I didn’t realize how obviously distracted I was until a friend at church approached me saying that I looked like I needed a hug.
Despite being at worship I was preoccopied with several weighty matters and the busy day ahead. I wanted nothing more than an afternoon by the pool or reading in my favorite chair, but this particular Sunday was not a normal one for me so instead of looking forward to a “Day of Rest” I was stressed, which fired me up about why keeping a down day/family day is important to me.
Our lives are busy. And the older our kids get, the more their activities and social lives effect the families’ schedule. Case in point last weekend when my youngest son alone had opportunities to go to the trampoline park, a birthday party, a football game, a social for the teen board he serves on, and a spend the night. All of this on top of us being out of town all day Saturday. But in his mind, everything on Friday night and Sunday was totally possible and therefore no reason not to say “yes.”
Possible? Yes, the activities did not all conflict with each other.
Good? No, not for him or for our family!
Why Constant Busyness Does Not Serve Him Well
If we permit our son to do everything he wants, we reinforce his desire for instant gratification and feed into the false notion that “life” is found in happiness and fun. But he, along with most of his generation, haven’t learned how to cope with “boring” and find joy in the mundane. For that matter he/they don’t even know how to be alone, as evident by his phone addiction. And we aren’t helping.
Instead of allowing for downtime as good for their souls – physically, emotionally and spiritually, we tend to bend to their every whim at the sacrifice of our own rest. And without realizing what we are doing, we drive our kids to self-centeredness and entitlement.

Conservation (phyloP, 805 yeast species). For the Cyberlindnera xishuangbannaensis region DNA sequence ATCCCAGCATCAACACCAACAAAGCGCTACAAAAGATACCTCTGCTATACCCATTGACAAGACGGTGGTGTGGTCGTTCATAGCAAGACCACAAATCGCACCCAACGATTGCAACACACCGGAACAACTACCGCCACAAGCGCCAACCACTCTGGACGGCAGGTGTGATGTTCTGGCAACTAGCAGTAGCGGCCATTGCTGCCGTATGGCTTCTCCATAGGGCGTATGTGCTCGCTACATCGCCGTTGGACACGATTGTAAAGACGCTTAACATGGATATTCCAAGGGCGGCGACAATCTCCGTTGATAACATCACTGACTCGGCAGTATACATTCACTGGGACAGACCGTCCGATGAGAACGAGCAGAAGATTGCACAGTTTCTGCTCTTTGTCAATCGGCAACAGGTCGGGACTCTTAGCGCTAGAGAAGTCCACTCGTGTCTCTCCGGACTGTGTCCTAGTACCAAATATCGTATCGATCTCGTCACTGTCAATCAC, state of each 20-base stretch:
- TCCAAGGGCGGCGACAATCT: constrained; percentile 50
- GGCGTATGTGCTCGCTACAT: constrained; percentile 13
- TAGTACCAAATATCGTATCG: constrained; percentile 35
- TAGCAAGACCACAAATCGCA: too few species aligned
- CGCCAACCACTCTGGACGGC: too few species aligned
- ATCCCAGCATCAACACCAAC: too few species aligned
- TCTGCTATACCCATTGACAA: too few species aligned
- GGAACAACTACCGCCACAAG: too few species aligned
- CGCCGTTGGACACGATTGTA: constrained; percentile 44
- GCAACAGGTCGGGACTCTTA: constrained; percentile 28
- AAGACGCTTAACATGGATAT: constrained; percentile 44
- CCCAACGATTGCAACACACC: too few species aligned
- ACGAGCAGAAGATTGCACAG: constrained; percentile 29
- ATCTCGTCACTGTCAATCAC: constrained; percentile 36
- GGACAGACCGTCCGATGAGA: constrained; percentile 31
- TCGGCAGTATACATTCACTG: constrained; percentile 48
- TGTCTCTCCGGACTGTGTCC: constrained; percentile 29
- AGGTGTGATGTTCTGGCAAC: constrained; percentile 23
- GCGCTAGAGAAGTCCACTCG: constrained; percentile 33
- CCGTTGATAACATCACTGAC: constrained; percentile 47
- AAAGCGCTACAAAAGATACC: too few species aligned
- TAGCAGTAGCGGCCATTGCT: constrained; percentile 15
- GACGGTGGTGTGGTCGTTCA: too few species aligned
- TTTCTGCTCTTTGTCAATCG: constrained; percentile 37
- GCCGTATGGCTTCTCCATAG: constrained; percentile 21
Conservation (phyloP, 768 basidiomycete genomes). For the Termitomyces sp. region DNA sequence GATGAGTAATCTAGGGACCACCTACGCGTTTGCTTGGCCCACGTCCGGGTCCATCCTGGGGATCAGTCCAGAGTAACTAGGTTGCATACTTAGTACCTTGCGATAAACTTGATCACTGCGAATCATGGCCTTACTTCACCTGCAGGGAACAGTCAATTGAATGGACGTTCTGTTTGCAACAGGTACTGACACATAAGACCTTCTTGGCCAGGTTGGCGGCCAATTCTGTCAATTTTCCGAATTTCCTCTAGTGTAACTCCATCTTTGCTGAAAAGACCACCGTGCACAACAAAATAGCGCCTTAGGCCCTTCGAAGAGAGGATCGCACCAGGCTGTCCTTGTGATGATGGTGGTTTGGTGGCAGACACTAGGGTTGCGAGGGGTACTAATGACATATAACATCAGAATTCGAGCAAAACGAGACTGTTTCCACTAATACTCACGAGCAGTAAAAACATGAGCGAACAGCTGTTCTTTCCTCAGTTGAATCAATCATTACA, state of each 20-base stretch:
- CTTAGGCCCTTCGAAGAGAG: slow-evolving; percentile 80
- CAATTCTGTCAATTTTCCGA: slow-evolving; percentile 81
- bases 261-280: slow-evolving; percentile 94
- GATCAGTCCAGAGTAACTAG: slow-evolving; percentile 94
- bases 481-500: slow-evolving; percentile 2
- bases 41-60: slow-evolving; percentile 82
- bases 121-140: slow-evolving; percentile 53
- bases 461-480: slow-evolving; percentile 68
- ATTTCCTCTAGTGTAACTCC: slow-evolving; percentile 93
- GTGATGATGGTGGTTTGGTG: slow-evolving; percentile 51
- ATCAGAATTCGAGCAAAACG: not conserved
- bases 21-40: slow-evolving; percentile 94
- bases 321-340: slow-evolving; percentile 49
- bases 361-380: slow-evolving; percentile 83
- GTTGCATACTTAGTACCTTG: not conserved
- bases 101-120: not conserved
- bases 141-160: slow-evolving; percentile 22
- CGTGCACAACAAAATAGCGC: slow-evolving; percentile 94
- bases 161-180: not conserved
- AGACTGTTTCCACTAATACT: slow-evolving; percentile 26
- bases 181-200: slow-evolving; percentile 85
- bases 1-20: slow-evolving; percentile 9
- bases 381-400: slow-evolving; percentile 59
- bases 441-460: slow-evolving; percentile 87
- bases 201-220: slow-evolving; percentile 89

As if that isn’t frightening enough, by allowing my son to do or have everything he wants I’m afraid it will only lead to lack of contentment and dissatisfacton in adulthood. I know this may seem extreme to project on a seventh grade kid, but…
- What happens when his job gets hard?
- When he feels trapped by his wife, or weary with his kids?
- When he grows tired of responsibilities or the mundane tasks of life?
- Will he fall prey to the lie that the grass is greener and something different, bigger or more will be better?
What we do now will shape our kids – for good or for ill. So I can’t help thinking sometimes less “yes” is for his best.
Why Constant Busyness Does Not Serve Our Family Well
Speaking of the future, as we’ve seen with our daughter – it comes quickly. And in another six short years, my nest will be empty. That means we have less than six years to “train up our (boys) in the ways (we pray) they shall go.” Day in and day out work for sure! So though I want my kids to excel in sports, do well academically, be involved at school and have fun social lives these things are not what matters most to me for their long-term best.
What I hope to raise is adult children who:
- Know their need for Jesus
- Live a life of repentance
- Love the church
- Look out for the interests of others above themselves
- Cherish our family and their future families and see “home” as the safest place.
It is these things we must keep in mind as we make decisions regarding our time. Church, family time, purposeful conversations cannot be an after-thought, but our first thought.
Therefore, I don’t want my kids too scheduled to miss developing a love for church or to be too exhasuted from the week/weekend to engage with family. It means prioritizing the sibling relationships and not always allowing them to go their separate ways or to isolate themselves in their rooms. It means sometimes saying “no” to good things regardless of what everyone else may be doing. It takes remembering less “yes” is for our family’s best.
When I asked my daughter if she had any advice for her brothers or younger teenagers as it pertains to anything she regrets she sent me this text…
Sometimes it takes growing up to appreciate what you have. But while we still have time with the boys at home, by God’s grace I want to say “yes” to our moments together and less “yes” to what detracts.
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